With Tito Ortiz’s recent confirmation of his retirement from UFC, his leaving marks the exit of what UFC once was. His parting thoughts, however, open the floor for discussion about what it is becoming.
In an interview with Fighters Only, Ortiz confirmed what we all knew—that his upcoming fight against Forrest Griffin will be his last. He also took the opportunity to look back at his place as one of the founding fighters of the UFC.
“I am very thankful, when I look at my career, and I want to leave on my own terms. I am very happy with it; I want it to inspire people who have normal nine-to-five jobs, that they can achieve anything in this sport. I am proof of it.”
Much of this career revolved around the persona of Ortiz as much as, if not more than, it did the fighter. His legacy had been established long ago, but since his last title shot against Chuck Liddell at UFC 66 in 2006, Ortiz has been 1-5-1. As he prepares for UFC 148, many fans appear hesitantly enthused about the fight as an event; however, nearly all seem eager to respect the fighter’s last return to the ring as a tribute to his role in popularizing the UFC, especially as he fights the also-respected Griffin.
But when asked about how the UFC has changed since Ortiz’s golden years, the fighter with a notorious past addressed how fighters’ presences are obscured by the UFC.
“I think the brand of the UFC has taken over everything. Each one of these fighters, they come in and they fight and that’s all they care about. They don’t care about making a brand of their names and I think they should focus on that. Don’t say no to interviews, go out and do as much PR as you can.“
He followed with advice that reminds us of his polarizing figure. “Part of doing that is saying what is on your mind, saying the truth—like I was doing for the last 15 years.”
Ortiz refers to a time when fighters were more important than the organization in which they fought. Fighters like Ortiz, including Ken Shamrock, Mark Coleman, Chuck Liddell and others, fought when the sport itself struggled to establish its identity. It pressed on against social and political pressure, but growth remained slow, especially in the U.S.
Like Ortiz, these fighters knew their careers depended on branding themselves as fighters, athletes and entertainers. A perfect example includes Ortiz, who defeated Guy Mezger of Ken Shamrock’s training camp, Lion’s Den, at UFC 19. Ortiz subsequently began a war of words by mocking Mezger and publicly insulting Shamrock’s esteemed camp. Shamrock responded indignantly, and their verbal rivalry grew enough to eventually gain the attention of USA Today and ESPN.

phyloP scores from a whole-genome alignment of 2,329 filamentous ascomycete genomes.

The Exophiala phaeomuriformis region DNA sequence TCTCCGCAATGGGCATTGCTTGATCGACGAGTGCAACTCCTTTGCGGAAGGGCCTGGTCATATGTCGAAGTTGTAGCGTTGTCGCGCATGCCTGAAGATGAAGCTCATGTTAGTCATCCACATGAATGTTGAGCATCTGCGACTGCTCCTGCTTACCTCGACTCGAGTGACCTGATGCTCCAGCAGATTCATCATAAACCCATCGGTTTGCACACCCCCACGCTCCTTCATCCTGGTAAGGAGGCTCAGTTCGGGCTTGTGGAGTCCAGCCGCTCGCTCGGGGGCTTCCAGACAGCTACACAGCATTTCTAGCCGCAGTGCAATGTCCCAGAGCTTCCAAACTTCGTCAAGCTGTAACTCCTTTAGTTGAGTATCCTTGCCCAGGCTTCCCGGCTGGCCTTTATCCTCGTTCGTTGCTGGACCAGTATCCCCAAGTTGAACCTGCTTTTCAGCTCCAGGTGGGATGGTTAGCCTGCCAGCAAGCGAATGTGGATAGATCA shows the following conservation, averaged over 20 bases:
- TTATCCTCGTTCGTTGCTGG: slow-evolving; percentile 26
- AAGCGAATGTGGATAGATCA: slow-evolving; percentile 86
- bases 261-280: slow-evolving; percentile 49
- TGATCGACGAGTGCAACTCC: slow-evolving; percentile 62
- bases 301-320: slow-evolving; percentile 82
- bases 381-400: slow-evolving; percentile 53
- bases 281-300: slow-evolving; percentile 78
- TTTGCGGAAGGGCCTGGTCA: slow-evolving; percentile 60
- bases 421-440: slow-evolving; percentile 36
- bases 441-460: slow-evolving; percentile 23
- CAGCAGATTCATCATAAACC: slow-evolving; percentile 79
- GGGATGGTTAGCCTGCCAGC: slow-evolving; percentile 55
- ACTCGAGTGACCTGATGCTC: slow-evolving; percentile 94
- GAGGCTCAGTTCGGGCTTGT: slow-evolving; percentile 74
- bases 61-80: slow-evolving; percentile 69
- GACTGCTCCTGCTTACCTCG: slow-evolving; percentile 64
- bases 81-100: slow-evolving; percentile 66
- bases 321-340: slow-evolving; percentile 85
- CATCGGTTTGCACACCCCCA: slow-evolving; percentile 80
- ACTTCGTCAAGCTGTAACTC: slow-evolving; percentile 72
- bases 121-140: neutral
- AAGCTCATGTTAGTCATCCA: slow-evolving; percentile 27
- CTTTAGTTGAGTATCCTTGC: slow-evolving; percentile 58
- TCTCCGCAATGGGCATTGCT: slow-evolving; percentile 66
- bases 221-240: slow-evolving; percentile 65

To completely capitalize on this, the two fought at UFC 40 where Ortiz defeated Shamrock by TKO. The event brought in 150,000 viewers via pay-per-view—more than three times the average number of buyers of UFC 34-39, according to Yahoo! Sports. Numbers like these are still telling when considering the importance of fighters’ branding and out-of-ring charisma as the UFC developed.
In the same interview, though, Ortiz demonstrates—almost antithetically—why this is changing in response to a question about Dana White’s influence as president of the UFC.
“I think Dana is made for this type of business, spreading the word of what UFC is about. It had that image of being a barbaric sport, two men enter one man leaves, but that image is long gone and now it is all about athletes, competing against each other to see who the best athlete is. Dana has worked hard to achieve that.”
Arguably, White has worked to brand the fighters as much as the fighters have for themselves. The upcoming fight between Jon Jones and Rashad Evans at UFC 145 is the most recent example. The rivalry grows in its ubiquitous presence and breeds excitement as a result. Like Ortiz vs. Shamrock at UFC 40, there is no doubt that Jones vs. Evans will draw more than a few first-time viewers.
There is something about these personal rivalries that sparks interest in any sport. I’d even say it’s more likely in a fighting sport, for as long as there has been fighting there has been enmity (in the case of development in social history, it’s more likely that enmity came first).
But Jones vs. Evans is more than a simple rivalry—it’s an opportunity to develop the sport as something worth watching for a greater public sphere.
As more fans consider the hype surrounding Jones vs. Evans overdone, manufactured or tired, there is indication that MMA as brought to you by the UFC will brand its fighters less as charismatic entertainers and more as athletes. This shift doesn’t deny these athletes charisma, for, like all celebrities, a cult of personality is sure to remain attached to the public position.
The smartest way to control this presence for any athlete is, of course, branding.
All of this isn’t to say that fighters shouldn’t make a brand of their names. Many athletes have done this alongside their host organization and have done it well. Nevertheless, both organization and athlete have more opportunity to expand their brand if the target identity is similar for both. But, if White has changed the UFC’s target to become a competition between athletes as Ortiz mentioned, its identity must move away from hosting brands like Ortiz’s infamous persona (or, as a more current example, Rampage Jackson’s) and more toward those of athletes marked uniquely by their performance.
Furthermore, unlike Ortiz’s argument that fighters should collect any available PR and always say what’s on their minds, a more controlled branding could help promote the sport as sport entertainment and not merely entertainment. This can allow more opportunity for fighters in their branding capabilities and, perhaps more importantly, allow the UFC greater eminence as a sports organization.
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